In western European traditions, the root has been used as a folk remedy for its calmative, refreshing, coolant, antiscorbutic, and fever-reducing effects. A number of recent studies have focused on potential anticancer activity, prevention of stress- induced cardiac damage, anti-arrhythmia effect, liver regeneration following biopsy, improvement of learning and short-term memory, and others. In short, it is believed to be an adaptogen similar to ginseng.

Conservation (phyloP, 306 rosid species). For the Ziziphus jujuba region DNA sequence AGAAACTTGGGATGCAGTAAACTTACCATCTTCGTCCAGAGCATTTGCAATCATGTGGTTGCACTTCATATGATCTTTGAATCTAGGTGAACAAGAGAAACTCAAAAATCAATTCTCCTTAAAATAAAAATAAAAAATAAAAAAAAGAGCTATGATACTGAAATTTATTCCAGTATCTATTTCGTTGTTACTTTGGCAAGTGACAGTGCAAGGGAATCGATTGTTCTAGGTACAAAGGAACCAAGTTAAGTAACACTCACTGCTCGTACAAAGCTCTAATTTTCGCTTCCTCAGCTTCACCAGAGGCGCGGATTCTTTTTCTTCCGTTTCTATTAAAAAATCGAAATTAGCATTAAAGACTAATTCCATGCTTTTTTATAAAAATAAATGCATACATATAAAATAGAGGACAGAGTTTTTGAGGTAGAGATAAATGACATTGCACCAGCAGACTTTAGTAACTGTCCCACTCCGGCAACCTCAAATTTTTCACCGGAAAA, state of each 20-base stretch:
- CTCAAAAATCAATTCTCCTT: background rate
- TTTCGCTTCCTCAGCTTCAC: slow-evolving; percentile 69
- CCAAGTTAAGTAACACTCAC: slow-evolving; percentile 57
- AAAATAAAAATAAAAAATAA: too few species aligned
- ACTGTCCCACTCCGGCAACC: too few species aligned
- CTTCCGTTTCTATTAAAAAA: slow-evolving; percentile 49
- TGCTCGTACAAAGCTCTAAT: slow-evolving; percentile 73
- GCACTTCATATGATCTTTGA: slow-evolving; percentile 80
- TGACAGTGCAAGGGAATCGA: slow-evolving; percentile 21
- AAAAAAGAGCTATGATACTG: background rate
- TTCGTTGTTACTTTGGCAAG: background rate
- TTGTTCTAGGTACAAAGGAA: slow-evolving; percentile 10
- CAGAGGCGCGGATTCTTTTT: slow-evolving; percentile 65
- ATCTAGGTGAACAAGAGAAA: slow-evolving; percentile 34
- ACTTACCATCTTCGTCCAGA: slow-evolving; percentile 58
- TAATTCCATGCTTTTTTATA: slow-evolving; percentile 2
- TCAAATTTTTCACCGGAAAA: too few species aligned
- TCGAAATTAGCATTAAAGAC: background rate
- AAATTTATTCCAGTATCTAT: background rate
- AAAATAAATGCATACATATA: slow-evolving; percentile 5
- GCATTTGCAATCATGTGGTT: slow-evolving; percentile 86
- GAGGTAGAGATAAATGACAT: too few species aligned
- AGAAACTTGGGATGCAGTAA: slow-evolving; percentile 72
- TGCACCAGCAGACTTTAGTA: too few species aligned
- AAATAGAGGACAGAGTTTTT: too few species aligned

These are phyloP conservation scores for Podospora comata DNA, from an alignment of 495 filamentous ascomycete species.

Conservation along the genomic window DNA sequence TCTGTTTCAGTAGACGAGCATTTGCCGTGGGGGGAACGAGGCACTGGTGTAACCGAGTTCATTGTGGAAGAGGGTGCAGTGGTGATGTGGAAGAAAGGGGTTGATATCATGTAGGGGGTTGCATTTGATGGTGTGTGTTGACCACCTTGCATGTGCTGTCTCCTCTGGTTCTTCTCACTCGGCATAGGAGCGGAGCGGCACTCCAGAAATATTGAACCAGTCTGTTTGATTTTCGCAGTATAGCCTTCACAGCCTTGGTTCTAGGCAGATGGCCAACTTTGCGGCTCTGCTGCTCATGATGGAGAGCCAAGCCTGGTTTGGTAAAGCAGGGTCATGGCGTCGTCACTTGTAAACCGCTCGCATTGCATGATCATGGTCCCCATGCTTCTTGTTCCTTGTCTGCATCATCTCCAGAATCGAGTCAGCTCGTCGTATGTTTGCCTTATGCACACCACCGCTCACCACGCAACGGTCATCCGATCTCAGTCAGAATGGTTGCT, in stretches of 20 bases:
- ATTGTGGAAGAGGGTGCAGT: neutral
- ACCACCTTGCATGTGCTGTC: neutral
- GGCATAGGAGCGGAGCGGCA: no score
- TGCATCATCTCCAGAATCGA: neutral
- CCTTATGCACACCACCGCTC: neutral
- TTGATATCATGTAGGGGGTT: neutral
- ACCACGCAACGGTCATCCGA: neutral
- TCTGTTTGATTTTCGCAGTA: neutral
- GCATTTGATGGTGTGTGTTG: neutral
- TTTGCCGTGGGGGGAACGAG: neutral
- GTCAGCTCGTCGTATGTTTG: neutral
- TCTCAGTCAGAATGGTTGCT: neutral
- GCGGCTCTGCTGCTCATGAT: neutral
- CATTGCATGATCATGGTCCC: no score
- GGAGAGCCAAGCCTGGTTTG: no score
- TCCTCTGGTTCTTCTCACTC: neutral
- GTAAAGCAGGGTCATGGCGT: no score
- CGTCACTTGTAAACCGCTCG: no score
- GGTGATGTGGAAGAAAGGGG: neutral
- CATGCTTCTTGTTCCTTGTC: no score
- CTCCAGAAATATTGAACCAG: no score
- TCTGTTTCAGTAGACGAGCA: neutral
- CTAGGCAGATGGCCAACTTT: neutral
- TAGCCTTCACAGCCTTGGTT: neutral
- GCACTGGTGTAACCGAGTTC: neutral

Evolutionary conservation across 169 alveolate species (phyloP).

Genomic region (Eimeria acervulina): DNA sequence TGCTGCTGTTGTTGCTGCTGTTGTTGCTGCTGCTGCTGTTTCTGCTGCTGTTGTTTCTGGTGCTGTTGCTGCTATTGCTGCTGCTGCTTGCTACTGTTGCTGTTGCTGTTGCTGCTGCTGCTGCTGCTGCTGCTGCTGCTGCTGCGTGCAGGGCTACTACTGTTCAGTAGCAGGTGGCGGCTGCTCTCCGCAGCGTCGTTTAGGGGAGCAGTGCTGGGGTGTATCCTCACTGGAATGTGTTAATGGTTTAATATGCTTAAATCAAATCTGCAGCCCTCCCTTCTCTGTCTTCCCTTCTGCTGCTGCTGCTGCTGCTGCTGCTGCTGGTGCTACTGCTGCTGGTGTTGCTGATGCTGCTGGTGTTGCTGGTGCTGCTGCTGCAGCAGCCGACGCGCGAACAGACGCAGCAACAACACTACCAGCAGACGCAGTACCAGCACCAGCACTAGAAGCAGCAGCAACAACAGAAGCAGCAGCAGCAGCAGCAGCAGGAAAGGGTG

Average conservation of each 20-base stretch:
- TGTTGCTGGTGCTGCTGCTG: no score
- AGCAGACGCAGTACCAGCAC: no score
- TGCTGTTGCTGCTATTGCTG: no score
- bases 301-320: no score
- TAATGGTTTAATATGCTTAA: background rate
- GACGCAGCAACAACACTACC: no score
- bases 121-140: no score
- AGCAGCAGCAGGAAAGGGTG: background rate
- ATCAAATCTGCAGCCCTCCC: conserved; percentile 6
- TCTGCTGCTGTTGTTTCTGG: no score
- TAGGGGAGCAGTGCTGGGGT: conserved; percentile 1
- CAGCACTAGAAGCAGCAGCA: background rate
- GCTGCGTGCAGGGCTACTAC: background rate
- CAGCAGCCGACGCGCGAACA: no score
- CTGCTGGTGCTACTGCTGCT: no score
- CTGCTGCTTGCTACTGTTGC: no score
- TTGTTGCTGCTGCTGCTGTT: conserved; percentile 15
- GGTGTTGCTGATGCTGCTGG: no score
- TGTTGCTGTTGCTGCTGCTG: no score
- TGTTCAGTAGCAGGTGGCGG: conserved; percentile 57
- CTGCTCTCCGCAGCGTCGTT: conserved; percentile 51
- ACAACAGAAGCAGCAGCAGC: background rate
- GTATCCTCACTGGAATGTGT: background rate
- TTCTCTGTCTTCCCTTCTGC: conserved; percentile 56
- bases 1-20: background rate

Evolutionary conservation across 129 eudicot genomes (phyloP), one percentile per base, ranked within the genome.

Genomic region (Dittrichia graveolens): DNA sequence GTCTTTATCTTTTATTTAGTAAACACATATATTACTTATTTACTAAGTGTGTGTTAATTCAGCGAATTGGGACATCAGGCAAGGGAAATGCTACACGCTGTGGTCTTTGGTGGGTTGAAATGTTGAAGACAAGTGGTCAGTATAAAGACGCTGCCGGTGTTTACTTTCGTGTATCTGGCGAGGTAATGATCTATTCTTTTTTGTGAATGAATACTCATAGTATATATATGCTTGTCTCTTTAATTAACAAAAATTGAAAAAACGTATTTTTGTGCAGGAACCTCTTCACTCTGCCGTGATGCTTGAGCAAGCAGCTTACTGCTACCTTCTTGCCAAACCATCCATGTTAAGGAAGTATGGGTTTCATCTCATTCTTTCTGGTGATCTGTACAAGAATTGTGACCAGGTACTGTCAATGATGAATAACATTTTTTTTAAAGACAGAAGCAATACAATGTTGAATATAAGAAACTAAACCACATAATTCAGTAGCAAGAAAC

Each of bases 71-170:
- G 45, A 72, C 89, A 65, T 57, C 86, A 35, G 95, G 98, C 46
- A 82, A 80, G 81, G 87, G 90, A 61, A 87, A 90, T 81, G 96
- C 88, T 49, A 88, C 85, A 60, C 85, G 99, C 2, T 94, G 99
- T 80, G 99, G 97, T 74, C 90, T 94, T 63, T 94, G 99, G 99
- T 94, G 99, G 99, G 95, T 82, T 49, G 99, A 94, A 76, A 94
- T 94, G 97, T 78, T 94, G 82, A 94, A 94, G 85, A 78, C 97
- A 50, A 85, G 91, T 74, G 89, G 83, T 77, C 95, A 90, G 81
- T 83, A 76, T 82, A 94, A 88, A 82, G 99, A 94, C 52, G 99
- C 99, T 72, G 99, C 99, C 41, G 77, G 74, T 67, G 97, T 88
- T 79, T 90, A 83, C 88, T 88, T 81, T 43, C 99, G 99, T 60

Modern scientific research of the herb began in Russia in the 1960s and in 1969, it was recognized as an official medicine. It was included in the last pharmacopoeia produced by the Soviets, the 1987 11th edition of the National Pharmacopoeia of the USSR. It is also recognized as an official drug in the 1996 Russian Pharmacopoeia. A glycoside called salidroside (also known as rhodioloside or rhodosine) was identified as an active adaptogenic substance, along with rosavidin (reportedly responsible for stimulant action). Other compounds, such as rosarin, rosavin, and rosin, are also believed to be involved in the plant’s adaptogenic effects. Commercial products are usually standardized for their content of “salidrosides” and “rosavins,” according to researchers at the National Center for Natural Products Research at the University of Mississippi, who recently developed a method to detect all five of the above compounds at once.
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